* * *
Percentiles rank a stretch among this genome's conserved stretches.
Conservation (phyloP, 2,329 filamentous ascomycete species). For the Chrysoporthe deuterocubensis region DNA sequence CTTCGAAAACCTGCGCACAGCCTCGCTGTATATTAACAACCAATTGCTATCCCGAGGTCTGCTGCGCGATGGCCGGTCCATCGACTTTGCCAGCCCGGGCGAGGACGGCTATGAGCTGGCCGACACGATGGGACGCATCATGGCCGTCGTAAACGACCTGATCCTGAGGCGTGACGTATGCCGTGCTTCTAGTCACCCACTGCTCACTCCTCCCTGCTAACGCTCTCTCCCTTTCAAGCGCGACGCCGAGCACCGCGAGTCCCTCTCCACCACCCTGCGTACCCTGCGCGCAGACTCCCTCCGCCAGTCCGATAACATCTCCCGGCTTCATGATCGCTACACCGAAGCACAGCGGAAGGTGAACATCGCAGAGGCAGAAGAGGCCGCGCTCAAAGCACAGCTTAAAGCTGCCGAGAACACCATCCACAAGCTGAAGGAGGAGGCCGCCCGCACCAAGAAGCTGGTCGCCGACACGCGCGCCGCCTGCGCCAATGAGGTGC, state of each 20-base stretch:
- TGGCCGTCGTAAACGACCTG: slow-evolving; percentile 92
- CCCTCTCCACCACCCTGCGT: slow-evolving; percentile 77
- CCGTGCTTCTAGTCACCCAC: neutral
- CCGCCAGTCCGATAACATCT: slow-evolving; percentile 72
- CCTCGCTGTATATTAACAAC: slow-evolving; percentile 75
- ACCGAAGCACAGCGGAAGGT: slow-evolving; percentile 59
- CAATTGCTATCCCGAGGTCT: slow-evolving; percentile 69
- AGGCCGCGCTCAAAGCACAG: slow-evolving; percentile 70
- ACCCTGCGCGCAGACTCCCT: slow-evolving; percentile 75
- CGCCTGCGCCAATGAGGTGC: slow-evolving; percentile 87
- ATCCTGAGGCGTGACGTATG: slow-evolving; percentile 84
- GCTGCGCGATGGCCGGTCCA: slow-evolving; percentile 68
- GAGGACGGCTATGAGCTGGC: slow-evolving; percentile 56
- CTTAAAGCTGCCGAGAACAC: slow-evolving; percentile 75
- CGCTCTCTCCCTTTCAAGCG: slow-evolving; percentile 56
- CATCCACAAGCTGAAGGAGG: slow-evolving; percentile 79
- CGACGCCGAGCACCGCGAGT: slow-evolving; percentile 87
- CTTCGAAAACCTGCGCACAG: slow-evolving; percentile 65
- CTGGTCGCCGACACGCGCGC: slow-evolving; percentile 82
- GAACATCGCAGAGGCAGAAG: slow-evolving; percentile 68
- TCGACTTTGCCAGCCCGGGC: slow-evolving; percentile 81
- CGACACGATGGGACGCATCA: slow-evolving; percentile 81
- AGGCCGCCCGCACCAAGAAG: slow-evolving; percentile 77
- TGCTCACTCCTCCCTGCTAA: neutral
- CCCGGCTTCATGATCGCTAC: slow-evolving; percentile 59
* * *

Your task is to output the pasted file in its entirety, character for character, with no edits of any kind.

Percentiles rank a stretch among this genome's conserved stretches.
Conservation (phyloP, 2,329 filamentous ascomycete species). For the Chrysoporthe deuterocubensis region DNA sequence CTTCGAAAACCTGCGCACAGCCTCGCTGTATATTAACAACCAATTGCTATCCCGAGGTCTGCTGCGCGATGGCCGGTCCATCGACTTTGCCAGCCCGGGCGAGGACGGCTATGAGCTGGCCGACACGATGGGACGCATCATGGCCGTCGTAAACGACCTGATCCTGAGGCGTGACGTATGCCGTGCTTCTAGTCACCCACTGCTCACTCCTCCCTGCTAACGCTCTCTCCCTTTCAAGCGCGACGCCGAGCACCGCGAGTCCCTCTCCACCACCCTGCGTACCCTGCGCGCAGACTCCCTCCGCCAGTCCGATAACATCTCCCGGCTTCATGATCGCTACACCGAAGCACAGCGGAAGGTGAACATCGCAGAGGCAGAAGAGGCCGCGCTCAAAGCACAGCTTAAAGCTGCCGAGAACACCATCCACAAGCTGAAGGAGGAGGCCGCCCGCACCAAGAAGCTGGTCGCCGACACGCGCGCCGCCTGCGCCAATGAGGTGC, state of each 20-base stretch:
- TGGCCGTCGTAAACGACCTG: slow-evolving; percentile 92
- CCCTCTCCACCACCCTGCGT: slow-evolving; percentile 77
- CCGTGCTTCTAGTCACCCAC: neutral
- CCGCCAGTCCGATAACATCT: slow-evolving; percentile 72
- CCTCGCTGTATATTAACAAC: slow-evolving; percentile 75
- ACCGAAGCACAGCGGAAGGT: slow-evolving; percentile 59
- CAATTGCTATCCCGAGGTCT: slow-evolving; percentile 69
- AGGCCGCGCTCAAAGCACAG: slow-evolving; percentile 70
- ACCCTGCGCGCAGACTCCCT: slow-evolving; percentile 75
- CGCCTGCGCCAATGAGGTGC: slow-evolving; percentile 87
- ATCCTGAGGCGTGACGTATG: slow-evolving; percentile 84
- GCTGCGCGATGGCCGGTCCA: slow-evolving; percentile 68
- GAGGACGGCTATGAGCTGGC: slow-evolving; percentile 56
- CTTAAAGCTGCCGAGAACAC: slow-evolving; percentile 75
- CGCTCTCTCCCTTTCAAGCG: slow-evolving; percentile 56
- CATCCACAAGCTGAAGGAGG: slow-evolving; percentile 79
- CGACGCCGAGCACCGCGAGT: slow-evolving; percentile 87
- CTTCGAAAACCTGCGCACAG: slow-evolving; percentile 65
- CTGGTCGCCGACACGCGCGC: slow-evolving; percentile 82
- GAACATCGCAGAGGCAGAAG: slow-evolving; percentile 68
- TCGACTTTGCCAGCCCGGGC: slow-evolving; percentile 81
- CGACACGATGGGACGCATCA: slow-evolving; percentile 81
- AGGCCGCCCGCACCAAGAAG: slow-evolving; percentile 77
- TGCTCACTCCTCCCTGCTAA: neutral
- CCCGGCTTCATGATCGCTAC: slow-evolving; percentile 59